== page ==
Here's a fact:
When CNBC mentions a stock with good news or bad, its price goes up. Effectively making an excellent stock trading strategy.
The assumption people are making is:
If CNBC thinks it is good, it must be good.
But wait, that implies the listener actually heard more than the ticker symbol and would not explain why bad news also causes the stock to go up. So the real assumption people are making is:
If you see or hear a stock mentioned on CNBC, BUY IT!!!!
That's right, there are millions of people just watching CNBC and then calling their stock brokers. The question I ask here is: Are you one of those millions?
But even if you don't buy stocks the behavior I described should cause you to evaluate your own decisions. Before I get to that, let me explain what might be causing the CNBC listeners to behave the way they do.
Wisdom of Crowds says the CNBC phenomenon is a kind of "information cascade." An "information cascade" is a kind of "group think" where people follow the group's decision without evaluating the facts for themselves. For example, I buy a stock because you think it's good, and my friend buys a stock because he sees me buying it, and my friend's friend sees my friend buying the stock so he buys it, and on and on. This can result in a group that does not have diverse points of view and thus makes some really bad decisions.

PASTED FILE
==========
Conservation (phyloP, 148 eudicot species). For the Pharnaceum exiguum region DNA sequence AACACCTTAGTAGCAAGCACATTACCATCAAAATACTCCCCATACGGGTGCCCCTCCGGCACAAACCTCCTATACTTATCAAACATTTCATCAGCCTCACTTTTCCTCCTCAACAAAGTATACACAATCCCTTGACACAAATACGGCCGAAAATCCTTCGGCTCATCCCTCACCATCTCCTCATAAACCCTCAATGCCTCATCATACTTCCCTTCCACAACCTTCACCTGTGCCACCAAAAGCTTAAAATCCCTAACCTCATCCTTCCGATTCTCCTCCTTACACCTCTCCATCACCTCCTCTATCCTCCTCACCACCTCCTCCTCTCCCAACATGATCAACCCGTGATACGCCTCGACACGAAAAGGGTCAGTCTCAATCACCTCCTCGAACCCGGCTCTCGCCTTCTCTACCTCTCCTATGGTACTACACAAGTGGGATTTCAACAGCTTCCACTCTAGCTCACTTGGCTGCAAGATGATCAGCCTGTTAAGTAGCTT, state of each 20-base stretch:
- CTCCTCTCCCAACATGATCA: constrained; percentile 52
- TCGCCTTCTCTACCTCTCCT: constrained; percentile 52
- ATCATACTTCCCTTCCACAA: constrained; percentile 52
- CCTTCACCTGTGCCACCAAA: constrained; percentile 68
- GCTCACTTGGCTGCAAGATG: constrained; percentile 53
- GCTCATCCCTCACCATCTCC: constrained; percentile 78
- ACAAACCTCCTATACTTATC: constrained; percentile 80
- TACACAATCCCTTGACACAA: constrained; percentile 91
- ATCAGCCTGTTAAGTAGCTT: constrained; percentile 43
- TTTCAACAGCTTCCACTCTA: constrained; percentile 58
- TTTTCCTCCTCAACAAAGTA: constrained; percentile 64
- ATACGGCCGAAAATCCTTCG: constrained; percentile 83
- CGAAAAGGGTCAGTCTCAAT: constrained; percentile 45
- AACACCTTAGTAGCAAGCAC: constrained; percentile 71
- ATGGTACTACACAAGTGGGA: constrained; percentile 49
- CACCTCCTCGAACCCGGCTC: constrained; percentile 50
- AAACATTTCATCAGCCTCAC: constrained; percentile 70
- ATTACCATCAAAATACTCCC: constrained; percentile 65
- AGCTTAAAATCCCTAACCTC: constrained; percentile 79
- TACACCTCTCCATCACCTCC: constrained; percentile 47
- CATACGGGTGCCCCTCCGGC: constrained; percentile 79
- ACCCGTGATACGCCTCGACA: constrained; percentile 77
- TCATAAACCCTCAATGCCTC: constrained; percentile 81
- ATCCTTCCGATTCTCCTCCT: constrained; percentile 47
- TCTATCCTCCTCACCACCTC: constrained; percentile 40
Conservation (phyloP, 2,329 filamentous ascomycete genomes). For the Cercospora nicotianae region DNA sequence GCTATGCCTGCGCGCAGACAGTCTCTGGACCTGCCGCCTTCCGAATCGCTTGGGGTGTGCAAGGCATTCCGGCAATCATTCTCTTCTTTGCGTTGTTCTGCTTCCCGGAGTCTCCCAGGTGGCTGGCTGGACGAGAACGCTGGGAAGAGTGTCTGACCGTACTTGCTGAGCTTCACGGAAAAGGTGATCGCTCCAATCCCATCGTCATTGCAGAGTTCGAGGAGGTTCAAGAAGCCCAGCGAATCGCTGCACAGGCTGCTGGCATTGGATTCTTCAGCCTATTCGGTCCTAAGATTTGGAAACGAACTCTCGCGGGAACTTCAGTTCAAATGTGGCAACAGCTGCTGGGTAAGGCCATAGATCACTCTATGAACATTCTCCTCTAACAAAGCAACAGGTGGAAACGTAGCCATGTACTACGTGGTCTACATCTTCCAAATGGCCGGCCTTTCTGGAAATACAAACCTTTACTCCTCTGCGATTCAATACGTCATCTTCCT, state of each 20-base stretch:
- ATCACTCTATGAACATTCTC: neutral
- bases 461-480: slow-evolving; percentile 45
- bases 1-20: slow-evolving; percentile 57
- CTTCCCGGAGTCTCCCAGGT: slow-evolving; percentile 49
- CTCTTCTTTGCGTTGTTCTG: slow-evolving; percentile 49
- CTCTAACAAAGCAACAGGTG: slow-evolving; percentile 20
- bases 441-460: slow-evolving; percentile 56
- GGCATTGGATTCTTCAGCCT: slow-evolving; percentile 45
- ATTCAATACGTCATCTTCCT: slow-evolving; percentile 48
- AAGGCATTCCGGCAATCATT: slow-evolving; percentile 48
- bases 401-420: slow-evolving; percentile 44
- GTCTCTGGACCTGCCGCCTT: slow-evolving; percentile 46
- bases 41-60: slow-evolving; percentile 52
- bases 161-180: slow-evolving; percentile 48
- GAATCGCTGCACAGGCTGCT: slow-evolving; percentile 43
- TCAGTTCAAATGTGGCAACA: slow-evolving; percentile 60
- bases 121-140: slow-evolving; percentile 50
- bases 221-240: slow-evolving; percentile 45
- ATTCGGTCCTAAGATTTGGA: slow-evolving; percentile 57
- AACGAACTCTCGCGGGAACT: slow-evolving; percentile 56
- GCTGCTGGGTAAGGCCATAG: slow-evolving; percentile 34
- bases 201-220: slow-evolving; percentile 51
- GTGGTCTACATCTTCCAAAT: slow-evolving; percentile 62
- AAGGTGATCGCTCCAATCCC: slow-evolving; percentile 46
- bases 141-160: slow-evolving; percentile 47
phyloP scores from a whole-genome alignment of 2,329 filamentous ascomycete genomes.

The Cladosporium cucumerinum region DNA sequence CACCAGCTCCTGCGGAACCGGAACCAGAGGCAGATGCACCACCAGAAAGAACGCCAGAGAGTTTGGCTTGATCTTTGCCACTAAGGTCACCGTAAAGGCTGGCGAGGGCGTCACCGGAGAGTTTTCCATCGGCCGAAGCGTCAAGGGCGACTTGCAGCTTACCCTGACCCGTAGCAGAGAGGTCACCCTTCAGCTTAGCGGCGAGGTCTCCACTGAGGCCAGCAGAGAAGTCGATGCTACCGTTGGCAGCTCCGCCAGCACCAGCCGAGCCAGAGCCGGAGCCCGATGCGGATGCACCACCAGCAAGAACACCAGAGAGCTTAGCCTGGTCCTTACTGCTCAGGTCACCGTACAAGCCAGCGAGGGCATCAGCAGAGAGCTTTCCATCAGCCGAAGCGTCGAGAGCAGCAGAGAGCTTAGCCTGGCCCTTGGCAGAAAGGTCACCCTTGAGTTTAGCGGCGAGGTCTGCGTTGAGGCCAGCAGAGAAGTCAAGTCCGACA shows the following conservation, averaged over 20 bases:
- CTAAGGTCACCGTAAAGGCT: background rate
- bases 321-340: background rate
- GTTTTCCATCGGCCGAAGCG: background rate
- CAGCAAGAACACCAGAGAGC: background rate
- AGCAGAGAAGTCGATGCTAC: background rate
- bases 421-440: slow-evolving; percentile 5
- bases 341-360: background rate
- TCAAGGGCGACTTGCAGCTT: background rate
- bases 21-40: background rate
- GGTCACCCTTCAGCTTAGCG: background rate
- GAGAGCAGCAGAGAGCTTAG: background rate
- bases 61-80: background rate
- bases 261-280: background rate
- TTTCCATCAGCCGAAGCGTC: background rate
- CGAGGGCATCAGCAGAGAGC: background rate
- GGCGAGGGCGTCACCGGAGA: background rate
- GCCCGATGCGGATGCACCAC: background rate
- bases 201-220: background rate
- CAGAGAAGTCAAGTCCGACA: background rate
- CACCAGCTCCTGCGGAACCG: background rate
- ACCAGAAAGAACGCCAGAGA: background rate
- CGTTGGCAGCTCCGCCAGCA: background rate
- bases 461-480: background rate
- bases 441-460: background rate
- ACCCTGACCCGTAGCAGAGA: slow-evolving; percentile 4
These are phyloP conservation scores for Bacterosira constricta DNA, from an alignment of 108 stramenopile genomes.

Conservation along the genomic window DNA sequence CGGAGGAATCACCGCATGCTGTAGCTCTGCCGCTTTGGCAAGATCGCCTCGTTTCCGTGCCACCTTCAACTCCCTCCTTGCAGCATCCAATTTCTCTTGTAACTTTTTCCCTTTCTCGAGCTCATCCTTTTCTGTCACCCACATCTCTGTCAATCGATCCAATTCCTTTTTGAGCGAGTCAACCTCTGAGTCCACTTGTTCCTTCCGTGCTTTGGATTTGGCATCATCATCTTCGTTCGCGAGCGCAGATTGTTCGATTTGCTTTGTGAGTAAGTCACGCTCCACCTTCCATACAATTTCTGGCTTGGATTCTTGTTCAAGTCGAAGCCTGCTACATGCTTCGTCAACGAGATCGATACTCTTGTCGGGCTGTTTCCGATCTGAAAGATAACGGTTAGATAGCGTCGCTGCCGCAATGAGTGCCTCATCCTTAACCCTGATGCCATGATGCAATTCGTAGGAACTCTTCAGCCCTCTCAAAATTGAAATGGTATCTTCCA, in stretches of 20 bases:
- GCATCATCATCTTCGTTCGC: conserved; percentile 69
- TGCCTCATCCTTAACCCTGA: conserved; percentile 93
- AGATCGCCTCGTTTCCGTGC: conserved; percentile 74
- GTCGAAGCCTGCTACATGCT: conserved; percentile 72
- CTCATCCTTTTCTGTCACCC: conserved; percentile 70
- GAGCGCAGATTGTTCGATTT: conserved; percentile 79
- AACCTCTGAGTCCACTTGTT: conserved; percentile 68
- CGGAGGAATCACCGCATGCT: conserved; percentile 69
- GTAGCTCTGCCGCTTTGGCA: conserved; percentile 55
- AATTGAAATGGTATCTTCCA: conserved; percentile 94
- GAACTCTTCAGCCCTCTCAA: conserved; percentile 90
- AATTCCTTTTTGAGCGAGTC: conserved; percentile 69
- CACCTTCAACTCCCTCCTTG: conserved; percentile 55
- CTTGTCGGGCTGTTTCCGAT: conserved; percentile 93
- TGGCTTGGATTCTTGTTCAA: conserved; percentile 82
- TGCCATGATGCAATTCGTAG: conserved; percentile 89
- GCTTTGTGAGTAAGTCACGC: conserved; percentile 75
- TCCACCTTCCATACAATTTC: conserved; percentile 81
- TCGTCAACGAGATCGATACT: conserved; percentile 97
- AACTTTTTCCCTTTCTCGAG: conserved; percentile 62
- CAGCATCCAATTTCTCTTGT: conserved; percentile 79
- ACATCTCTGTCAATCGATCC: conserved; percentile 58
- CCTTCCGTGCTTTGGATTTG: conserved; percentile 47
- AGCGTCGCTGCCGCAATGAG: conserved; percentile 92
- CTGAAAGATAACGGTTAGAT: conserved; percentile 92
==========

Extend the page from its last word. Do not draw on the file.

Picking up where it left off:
Alright, now this is all very interesting, so here's a fact that might really disturb you:
The most effective way to maximize your portfolio return is to diversify your investments among many loosely correlated asset classes.
I could have easily said "Save 15% to 20% for retirement" or "If you have 5-7 years to invest, do not worry about fluctuations in stock prices because the average return over the time period will be greater" or even "Don't save, invest in real estate!"
Admit it, how many times have you heard these statements? Have you analyzed the data yourself? Have you thought about these concepts? Have you considered alternative strategies?
Are you just participating in a long standing information cascade or is the wisdom really correct?